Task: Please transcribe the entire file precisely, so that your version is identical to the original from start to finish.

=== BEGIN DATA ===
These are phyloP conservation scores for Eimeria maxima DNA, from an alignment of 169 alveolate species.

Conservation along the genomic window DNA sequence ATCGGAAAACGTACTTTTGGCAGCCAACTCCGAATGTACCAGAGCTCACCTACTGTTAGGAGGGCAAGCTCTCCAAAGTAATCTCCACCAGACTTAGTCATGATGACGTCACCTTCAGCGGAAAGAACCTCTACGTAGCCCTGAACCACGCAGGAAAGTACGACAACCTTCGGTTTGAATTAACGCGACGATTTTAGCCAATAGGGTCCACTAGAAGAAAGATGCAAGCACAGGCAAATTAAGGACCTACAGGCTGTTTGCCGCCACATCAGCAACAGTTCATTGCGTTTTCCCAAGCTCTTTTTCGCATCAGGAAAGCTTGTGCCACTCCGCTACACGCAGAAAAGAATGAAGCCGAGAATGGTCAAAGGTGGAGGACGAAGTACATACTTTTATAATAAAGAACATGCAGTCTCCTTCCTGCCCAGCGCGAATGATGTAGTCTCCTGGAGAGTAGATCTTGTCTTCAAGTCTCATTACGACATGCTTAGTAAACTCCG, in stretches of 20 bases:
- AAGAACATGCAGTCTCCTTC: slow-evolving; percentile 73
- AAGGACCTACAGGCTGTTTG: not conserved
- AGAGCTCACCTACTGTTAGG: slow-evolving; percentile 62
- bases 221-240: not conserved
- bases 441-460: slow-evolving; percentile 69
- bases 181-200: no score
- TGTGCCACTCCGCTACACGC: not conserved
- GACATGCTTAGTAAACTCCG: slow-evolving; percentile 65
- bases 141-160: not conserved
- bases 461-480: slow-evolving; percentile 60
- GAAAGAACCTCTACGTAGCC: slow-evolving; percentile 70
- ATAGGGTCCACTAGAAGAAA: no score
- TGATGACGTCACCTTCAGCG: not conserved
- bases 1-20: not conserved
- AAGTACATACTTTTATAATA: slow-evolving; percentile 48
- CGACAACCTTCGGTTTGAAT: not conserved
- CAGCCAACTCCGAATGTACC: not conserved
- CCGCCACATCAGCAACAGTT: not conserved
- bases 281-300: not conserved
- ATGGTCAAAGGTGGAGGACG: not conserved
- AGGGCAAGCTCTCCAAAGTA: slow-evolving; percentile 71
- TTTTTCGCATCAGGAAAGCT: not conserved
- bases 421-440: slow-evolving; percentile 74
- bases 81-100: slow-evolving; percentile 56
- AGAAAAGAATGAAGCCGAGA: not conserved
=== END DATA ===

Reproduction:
These are phyloP conservation scores for Eimeria maxima DNA, from an alignment of 169 alveolate species.

Conservation along the genomic window DNA sequence ATCGGAAAACGTACTTTTGGCAGCCAACTCCGAATGTACCAGAGCTCACCTACTGTTAGGAGGGCAAGCTCTCCAAAGTAATCTCCACCAGACTTAGTCATGATGACGTCACCTTCAGCGGAAAGAACCTCTACGTAGCCCTGAACCACGCAGGAAAGTACGACAACCTTCGGTTTGAATTAACGCGACGATTTTAGCCAATAGGGTCCACTAGAAGAAAGATGCAAGCACAGGCAAATTAAGGACCTACAGGCTGTTTGCCGCCACATCAGCAACAGTTCATTGCGTTTTCCCAAGCTCTTTTTCGCATCAGGAAAGCTTGTGCCACTCCGCTACACGCAGAAAAGAATGAAGCCGAGAATGGTCAAAGGTGGAGGACGAAGTACATACTTTTATAATAAAGAACATGCAGTCTCCTTCCTGCCCAGCGCGAATGATGTAGTCTCCTGGAGAGTAGATCTTGTCTTCAAGTCTCATTACGACATGCTTAGTAAACTCCG, in stretches of 20 bases:
- AAGAACATGCAGTCTCCTTC: slow-evolving; percentile 73
- AAGGACCTACAGGCTGTTTG: not conserved
- AGAGCTCACCTACTGTTAGG: slow-evolving; percentile 62
- bases 221-240: not conserved
- bases 441-460: slow-evolving; percentile 69
- bases 181-200: no score
- TGTGCCACTCCGCTACACGC: not conserved
- GACATGCTTAGTAAACTCCG: slow-evolving; percentile 65
- bases 141-160: not conserved
- bases 461-480: slow-evolving; percentile 60
- GAAAGAACCTCTACGTAGCC: slow-evolving; percentile 70
- ATAGGGTCCACTAGAAGAAA: no score
- TGATGACGTCACCTTCAGCG: not conserved
- bases 1-20: not conserved
- AAGTACATACTTTTATAATA: slow-evolving; percentile 48
- CGACAACCTTCGGTTTGAAT: not conserved
- CAGCCAACTCCGAATGTACC: not conserved
- CCGCCACATCAGCAACAGTT: not conserved
- bases 281-300: not conserved
- ATGGTCAAAGGTGGAGGACG: not conserved
- AGGGCAAGCTCTCCAAAGTA: slow-evolving; percentile 71
- TTTTTCGCATCAGGAAAGCT: not conserved
- bases 421-440: slow-evolving; percentile 74
- bases 81-100: slow-evolving; percentile 56
- AGAAAAGAATGAAGCCGAGA: not conserved